Divine Remedies for Anxiety, Part 2
Paul TautgesPaul Tautges serves as senior pastor at Cornerstone Community Church in suburban Cleveland, Ohio, having previously pastored for 22 years in Sheboygan, Wisconsin. Paul has authored eight books including Counseling One Another, Brass Heavens, and Comfort the Grieving, and contributed chapters to two volumes produced by the Biblical Counseling Coalition. He is also the consulting editor of the LifeLine Mini-Book series from Shepherd Press. Paul is a Fellow with ACBC (Association of Certified Biblical Counselors). He and his wife, Karen, are the parents of ten children (three married), and have two grandchildren. Paul enjoys writing as a means of cultivating discipleship among believers and, therefore, blogs regularly at Counseling One Another.
- 2016 Oct 19
In Philippians 4:6-7, we find additional help for our soul’s battle with anxiety, specifically the divine help that comes as a result of prayer. Yesterday, we took heed to God’s command to rejoice at all times (v. 4) and put on the character quality of gentleness (v. 5). Today, we need to take heed to God’s command to be anxious about nothing, but prayerful about everything.
The Lord is at hand; do not be anxious about anything, but in everything by prayer and supplication with thanksgiving let your requests be made known to God. 7 And the peace of God, which surpasses all understanding, will guard your hearts and your minds in Christ Jesus.
You may have noticed that the command to not be anxious is preceded by a direct promise of the nearness of the Lord and the surety of His return (which the apostle called our attention to, earlier, at the end of the third chapter). What a wonderful promise in our times of anxiety and an incentive to pray! God promises that His peace will take control of our hearts and protect us from anxiety as a direct result of prayer. The text reveals two steps for attacking anxiety when it attacks you.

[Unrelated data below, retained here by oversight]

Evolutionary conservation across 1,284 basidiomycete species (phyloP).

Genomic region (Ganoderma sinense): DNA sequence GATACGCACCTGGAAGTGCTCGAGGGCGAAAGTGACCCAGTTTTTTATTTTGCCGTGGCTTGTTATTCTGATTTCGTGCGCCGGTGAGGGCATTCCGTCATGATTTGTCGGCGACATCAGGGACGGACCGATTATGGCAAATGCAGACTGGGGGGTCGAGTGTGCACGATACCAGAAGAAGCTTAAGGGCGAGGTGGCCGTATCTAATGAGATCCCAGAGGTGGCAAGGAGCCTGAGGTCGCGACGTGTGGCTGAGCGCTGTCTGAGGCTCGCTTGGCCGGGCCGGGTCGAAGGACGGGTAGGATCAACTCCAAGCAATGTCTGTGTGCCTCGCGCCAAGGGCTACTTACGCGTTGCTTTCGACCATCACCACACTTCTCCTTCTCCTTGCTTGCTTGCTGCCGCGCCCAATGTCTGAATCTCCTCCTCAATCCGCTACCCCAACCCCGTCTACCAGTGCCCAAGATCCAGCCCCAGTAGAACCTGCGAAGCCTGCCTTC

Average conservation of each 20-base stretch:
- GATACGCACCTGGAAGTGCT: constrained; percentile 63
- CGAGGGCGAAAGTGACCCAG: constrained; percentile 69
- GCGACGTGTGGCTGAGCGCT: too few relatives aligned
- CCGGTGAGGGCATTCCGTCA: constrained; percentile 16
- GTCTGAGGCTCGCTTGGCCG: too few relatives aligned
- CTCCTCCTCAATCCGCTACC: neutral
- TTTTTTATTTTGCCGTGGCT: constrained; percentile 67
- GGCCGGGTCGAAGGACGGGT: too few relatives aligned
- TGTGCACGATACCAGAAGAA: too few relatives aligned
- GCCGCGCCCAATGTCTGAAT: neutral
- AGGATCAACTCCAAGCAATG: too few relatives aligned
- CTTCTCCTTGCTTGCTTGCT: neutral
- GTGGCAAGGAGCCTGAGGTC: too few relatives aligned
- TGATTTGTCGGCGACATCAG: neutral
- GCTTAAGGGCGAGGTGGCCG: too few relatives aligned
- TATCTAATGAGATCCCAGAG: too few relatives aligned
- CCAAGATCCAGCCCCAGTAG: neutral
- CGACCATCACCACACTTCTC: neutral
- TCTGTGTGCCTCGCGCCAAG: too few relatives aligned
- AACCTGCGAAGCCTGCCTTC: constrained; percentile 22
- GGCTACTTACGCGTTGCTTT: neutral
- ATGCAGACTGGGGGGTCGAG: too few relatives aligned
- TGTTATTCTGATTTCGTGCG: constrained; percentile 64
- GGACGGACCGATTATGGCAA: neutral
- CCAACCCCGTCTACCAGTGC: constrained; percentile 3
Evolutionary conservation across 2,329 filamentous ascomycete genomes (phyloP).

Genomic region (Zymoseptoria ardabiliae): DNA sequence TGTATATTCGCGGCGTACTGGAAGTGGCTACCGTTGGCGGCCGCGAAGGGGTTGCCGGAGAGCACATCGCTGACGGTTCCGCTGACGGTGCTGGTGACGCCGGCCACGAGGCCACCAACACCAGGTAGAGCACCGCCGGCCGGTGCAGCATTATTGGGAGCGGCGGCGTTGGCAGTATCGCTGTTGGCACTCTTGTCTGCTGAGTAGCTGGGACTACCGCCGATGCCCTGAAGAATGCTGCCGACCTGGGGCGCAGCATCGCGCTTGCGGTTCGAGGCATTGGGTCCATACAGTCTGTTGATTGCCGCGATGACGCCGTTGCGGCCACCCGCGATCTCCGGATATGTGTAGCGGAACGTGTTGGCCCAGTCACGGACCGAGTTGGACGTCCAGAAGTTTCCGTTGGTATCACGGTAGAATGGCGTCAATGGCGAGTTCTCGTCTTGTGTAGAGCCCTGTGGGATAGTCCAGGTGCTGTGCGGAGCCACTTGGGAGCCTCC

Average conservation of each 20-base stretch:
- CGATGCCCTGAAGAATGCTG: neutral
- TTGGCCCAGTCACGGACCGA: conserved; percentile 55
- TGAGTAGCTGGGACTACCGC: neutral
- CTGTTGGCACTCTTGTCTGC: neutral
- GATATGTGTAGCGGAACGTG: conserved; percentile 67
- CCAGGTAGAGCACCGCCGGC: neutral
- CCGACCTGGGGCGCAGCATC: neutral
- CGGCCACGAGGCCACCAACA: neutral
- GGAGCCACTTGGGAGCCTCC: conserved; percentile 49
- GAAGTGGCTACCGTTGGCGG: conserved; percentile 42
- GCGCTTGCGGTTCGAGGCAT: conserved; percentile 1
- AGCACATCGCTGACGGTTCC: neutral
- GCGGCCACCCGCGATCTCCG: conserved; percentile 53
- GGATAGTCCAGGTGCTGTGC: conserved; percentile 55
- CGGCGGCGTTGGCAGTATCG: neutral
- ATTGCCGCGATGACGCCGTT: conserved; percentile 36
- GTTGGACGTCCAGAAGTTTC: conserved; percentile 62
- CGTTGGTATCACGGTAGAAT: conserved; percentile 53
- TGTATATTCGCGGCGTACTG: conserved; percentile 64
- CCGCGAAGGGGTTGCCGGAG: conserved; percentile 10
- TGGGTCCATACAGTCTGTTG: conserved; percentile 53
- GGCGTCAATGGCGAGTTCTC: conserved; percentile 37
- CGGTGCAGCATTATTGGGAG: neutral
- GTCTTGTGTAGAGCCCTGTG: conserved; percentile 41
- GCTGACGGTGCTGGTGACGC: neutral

Worry about nothing (6a).
Verse six commands, “Be anxious for nothing.” The noun form of anxious, or “care,” is probably connected with merizo, which means to draw in different directions or distract. The verb “to be anxious” means, therefore, to have a distracting care. Anxiety divides our mind and heart causing us to feel and sometimes even appear to be double-minded. At heart level, anxiety is fundamentally a form of fear which is often rooted in unbelief. Since the Lord is near and trustworthy, the apostle commands us to be anxious about nothing—nothing in our present, our future, or even our past.
Can a person really be consumed with worrying about their past? For sure. It is called regret. Martyn Llloyd-Jones, who was a medical physician before God called him to be a pastor, wrote about this in his helpful book entitled Spiritual Depression. “Let us then lay this down as a principle. We must never for a second worry about anything that cannot be affected or changed by us. It is a waste of energy…You can sit down and be miserable and you can go round and round in circles of regret for the rest of your life but it will make no difference to what you have done.”
Sometimes we waste time and energy worrying about our past failures. Or we may be anxious about our present circumstances or needs. Or we may fear what the future may hold—or not hold—for us.
Though the word anxious is used in a positive sense in Scripture, of legitimate life concerns, most often it is used in a negative sense. One key example is the teaching of Jesus in Matthew 6:25-34, where it is used five times to confront the worrier’s lack of faith, or fear of the lack of God’s provision. Take a moment to read this portion of the Sermon on the Mount, taking special note of three causes of anxiety which Jesus exposes: life’s cares, which God has promised to provide (vv. 25-34); lack of faith (v. 30); and worldly priorities (vv. 32-33). Much of our anxiety may be traced back to fretting over things that are beyond our control, but are rather under God’s control. Anxiety may also arise from immature faith and discontentment.